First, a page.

Tai chi for heart failure patients: It works!

A latest study from Harvard Medical School has found that Tai chi, often called “meditation in motion,” appears to improve the quality of life in people with heart failure. The ancient Chinese exercise of tai chi features physical movements that are slow and gentle and require concentration. The study is published in the April 25, 2011 issues of the Archives of Internal Medicine.

“Historically, patients with chronic systolic heart failure were considered too frail to exercise and, through the late 1980s, avoidance of physical activity was a standard recommendation,” the researchers write. And, until now, the effects of meditative exercise have not been rigorously studied in a large group of heart failure patients.taichi

The researchers at Harvard and Beth Israel Deaconess Medical Center followed 100 outpatients who had reduced heart-pumping function and put them into two random groups of 50. One group took part in a 12-week tai chi-based exercise program, and the other group received time-matched education sessions. Both groups attended their sessions twice per week and were similar in terms of baseline demographics, severity of heart disease, and rates of other medical conditions.

Results at the end of the study showed that people practicing tai chi had greater improvements in quality of life, including increased confidence to perform various forms of exercise, increased daily activity levels, and greater feelings of well-being, as compared to people in the education-only cohort.

According to researchers the exercise encourages gentle, flowing circular movements, balance and weight shifting, and practicing of breathing techniques. They call it “safe and has good rates of adherence." This form of exercise may also be beneficial for people with hypertension, balance problems, impaired exercise capacity, musculoskeletal diseases, and fibromyalgia the researchers write. The exercise appears to decrease anxiety, enhance vigour, and improve mood and is a safe alternative to moderate-intensity conventional exercise training.

“Tai chi training improved important parameters of quality of life, mood and confidence to perform exercise in patients with heart failure,” said lead researcher Dr. Gloria Yeh, from the division of general medicine and primary care at Beth Israel Deaconess Medical Center and an assistant professor of medicine at Harvard Medical School. “Maintaining an exercise regimen is important in heart failure, and Tai chi may be a suitable alternative or adjunct exercise for these patients,” she said. Tai chi incorporates low/moderate intensity aerobics with strength training, breathing techniques, relaxation and stress management, Yeh explained.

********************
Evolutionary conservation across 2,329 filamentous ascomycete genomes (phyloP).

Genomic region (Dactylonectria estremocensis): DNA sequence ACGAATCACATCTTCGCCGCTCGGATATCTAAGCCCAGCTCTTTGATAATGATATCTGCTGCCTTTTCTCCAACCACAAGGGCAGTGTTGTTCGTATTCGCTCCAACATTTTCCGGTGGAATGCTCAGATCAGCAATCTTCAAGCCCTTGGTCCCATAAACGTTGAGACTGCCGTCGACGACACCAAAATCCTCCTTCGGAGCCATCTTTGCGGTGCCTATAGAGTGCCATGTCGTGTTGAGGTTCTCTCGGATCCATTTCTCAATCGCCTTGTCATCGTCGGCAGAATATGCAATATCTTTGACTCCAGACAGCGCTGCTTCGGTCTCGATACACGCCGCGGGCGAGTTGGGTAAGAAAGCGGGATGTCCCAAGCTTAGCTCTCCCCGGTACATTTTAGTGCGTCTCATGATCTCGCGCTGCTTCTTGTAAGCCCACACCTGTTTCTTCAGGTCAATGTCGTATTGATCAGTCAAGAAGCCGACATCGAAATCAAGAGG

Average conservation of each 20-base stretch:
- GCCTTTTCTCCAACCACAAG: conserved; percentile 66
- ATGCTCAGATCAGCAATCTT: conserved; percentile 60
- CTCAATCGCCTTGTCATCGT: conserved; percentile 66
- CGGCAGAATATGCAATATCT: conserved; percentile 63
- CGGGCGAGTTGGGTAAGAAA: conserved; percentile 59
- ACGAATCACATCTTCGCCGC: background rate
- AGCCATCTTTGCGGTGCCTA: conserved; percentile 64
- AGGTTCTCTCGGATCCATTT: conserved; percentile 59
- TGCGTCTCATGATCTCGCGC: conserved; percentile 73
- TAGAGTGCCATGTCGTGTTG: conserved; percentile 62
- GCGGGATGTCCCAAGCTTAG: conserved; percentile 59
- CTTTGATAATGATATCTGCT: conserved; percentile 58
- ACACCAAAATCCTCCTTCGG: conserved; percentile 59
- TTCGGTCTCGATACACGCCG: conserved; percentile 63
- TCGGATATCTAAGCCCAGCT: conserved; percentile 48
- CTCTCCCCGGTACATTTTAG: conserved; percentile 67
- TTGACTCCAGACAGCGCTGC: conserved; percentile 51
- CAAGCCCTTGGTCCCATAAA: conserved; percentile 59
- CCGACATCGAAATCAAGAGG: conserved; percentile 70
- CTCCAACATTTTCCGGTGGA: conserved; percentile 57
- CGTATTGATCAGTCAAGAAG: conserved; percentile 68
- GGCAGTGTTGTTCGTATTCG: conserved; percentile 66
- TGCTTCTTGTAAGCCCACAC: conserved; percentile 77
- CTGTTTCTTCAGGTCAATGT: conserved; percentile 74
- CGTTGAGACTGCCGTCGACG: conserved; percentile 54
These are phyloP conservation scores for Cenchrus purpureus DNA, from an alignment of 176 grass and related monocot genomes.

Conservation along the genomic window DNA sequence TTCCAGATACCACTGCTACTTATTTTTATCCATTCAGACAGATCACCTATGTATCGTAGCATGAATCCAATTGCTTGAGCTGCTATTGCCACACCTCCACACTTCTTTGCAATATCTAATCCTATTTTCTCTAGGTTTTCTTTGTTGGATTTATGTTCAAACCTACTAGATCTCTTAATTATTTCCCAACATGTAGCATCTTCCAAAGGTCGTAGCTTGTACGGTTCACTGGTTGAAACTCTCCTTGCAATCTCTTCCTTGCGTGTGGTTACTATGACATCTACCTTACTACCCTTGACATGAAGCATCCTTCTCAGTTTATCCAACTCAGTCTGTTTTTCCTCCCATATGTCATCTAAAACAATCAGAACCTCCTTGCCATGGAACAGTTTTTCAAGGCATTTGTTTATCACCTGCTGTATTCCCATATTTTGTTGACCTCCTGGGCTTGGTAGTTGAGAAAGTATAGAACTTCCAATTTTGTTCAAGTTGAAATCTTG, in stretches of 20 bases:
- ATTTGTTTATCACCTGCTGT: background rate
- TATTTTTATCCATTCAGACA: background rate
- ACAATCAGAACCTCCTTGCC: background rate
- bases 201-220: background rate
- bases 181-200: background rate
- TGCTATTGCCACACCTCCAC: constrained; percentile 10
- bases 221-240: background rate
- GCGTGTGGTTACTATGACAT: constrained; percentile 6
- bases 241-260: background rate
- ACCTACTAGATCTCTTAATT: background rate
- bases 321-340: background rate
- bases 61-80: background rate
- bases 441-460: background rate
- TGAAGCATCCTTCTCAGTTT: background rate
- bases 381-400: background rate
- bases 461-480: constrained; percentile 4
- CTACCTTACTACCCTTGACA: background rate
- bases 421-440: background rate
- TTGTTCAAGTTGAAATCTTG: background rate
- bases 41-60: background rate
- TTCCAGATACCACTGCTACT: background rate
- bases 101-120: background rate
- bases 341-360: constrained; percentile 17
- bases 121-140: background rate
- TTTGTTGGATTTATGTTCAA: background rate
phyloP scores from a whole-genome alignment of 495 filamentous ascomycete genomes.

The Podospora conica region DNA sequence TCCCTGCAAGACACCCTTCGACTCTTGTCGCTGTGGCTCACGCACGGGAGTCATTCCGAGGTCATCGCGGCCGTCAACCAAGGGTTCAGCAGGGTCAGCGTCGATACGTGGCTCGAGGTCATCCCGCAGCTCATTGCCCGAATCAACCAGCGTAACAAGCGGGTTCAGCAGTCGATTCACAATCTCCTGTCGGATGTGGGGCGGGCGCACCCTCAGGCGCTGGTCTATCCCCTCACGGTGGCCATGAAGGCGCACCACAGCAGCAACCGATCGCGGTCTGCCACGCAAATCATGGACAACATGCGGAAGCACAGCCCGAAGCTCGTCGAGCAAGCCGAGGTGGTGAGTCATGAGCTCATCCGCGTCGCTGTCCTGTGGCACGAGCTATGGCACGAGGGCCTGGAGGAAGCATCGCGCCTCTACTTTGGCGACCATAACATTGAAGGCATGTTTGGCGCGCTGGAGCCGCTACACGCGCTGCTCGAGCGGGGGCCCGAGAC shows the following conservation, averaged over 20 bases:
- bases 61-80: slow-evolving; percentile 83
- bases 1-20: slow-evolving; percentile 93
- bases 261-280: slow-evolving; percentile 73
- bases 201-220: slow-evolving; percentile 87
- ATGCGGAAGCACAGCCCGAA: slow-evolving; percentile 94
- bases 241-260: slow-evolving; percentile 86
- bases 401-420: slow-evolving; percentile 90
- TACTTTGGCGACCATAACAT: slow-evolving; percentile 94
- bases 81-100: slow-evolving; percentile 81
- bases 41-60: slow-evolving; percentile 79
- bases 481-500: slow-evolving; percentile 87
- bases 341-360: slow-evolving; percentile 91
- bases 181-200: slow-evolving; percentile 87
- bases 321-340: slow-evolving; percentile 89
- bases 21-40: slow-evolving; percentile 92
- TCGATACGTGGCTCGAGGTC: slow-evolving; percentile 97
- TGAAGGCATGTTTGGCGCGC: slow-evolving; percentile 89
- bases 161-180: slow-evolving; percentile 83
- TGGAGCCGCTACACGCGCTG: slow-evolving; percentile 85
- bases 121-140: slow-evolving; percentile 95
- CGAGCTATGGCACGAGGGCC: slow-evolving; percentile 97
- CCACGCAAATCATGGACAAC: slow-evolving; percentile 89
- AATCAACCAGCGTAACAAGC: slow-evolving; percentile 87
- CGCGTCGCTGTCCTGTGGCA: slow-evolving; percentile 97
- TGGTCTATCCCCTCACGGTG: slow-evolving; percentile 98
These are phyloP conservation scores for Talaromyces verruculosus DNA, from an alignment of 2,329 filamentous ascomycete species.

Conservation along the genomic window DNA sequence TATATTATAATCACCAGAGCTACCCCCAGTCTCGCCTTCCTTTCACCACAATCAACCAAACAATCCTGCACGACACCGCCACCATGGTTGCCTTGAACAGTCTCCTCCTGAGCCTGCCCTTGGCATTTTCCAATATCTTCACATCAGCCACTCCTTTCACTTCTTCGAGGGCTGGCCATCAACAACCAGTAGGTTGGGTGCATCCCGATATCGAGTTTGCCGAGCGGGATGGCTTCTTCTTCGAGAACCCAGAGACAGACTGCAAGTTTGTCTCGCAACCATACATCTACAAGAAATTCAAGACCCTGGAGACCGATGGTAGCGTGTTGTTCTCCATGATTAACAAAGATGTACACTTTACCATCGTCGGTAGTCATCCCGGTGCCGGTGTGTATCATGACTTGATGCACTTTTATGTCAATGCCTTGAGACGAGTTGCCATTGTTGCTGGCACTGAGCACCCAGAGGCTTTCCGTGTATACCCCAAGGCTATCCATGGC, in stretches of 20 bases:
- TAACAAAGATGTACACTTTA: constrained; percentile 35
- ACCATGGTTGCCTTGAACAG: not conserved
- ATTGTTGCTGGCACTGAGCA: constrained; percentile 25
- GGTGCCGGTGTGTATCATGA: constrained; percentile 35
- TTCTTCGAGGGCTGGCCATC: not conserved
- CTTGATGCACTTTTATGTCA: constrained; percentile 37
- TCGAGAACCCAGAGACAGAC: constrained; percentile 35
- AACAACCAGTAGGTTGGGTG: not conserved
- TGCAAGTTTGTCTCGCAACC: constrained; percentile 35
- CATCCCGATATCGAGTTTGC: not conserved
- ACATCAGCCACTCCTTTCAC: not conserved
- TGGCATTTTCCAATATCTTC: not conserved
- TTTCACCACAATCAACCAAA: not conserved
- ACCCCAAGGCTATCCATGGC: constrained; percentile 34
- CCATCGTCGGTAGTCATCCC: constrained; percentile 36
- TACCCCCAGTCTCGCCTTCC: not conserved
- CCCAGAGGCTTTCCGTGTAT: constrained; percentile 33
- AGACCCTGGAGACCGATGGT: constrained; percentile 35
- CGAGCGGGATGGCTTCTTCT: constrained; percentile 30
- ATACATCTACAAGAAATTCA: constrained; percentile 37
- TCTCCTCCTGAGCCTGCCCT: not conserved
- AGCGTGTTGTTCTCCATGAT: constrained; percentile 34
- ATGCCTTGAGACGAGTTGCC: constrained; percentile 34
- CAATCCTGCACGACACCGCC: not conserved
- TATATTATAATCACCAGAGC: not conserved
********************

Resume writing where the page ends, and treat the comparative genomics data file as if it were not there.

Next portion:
Dr. Gregg Fonarow, associate chief of cardiology at David Geffen School of Medicine at University of California Los Angeles, noted that “heart failure results in substantial impairment in functional capacity, quality of life and mood.” “While traditional aerobic exercise may provide some benefits to patients with heart failure, many heart failure patients have difficulty in engaging and sustaining regular aerobic exercise,” he added. There has been increasing interest in using mind-body exercises such as Tai chi for patients with heart failure, Fonarow said. “It may be more easily implemented, pleasant and have the additional benefit of meditation,” he added.

“As a complement to standard medical care, this study has demonstrated that Tai chi enhanced quality of life, mood and exercise self-efficacy,” Fonarow said. “Tai chi appears to be a safe alternative to low- to moderate-intensity conventional exercise training in patients with heart failure. Further studies are needed to compare Tai chi to aerobic exercise training, and to determine if participation in Tai chi will have a favourable impact on risk of hospitalization or survival in patients with heart failure.”

Dr. Ananya Mandal

Written by

Dr. Ananya Mandal

Dr. Ananya Mandal is a doctor by profession, lecturer by vocation and a medical writer by passion. She specialized in Clinical Pharmacology after her bachelor's (MBBS). For her, health communication is not just writing complicated reviews for professionals but making medical knowledge understandable and available to the general public as well.


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  1. Yen Pao Yen Pao Hong Kong S.A.R. says:

    It has been discovered that the inherent self-healing properties of taichi can be brought back if you slow down your taichi movement so that blood will not rush to your limbs. This has to be done together with deep breathing in order to make a heart beat variability pulse train to pump blood to capillaries of all internal organs simultaneously. I called this the Pao's Law of Exercise and I've posted this on my Google+ account under my name Pao Yen. FYI, this has nothing to do with any Qi or Ying&Yang.

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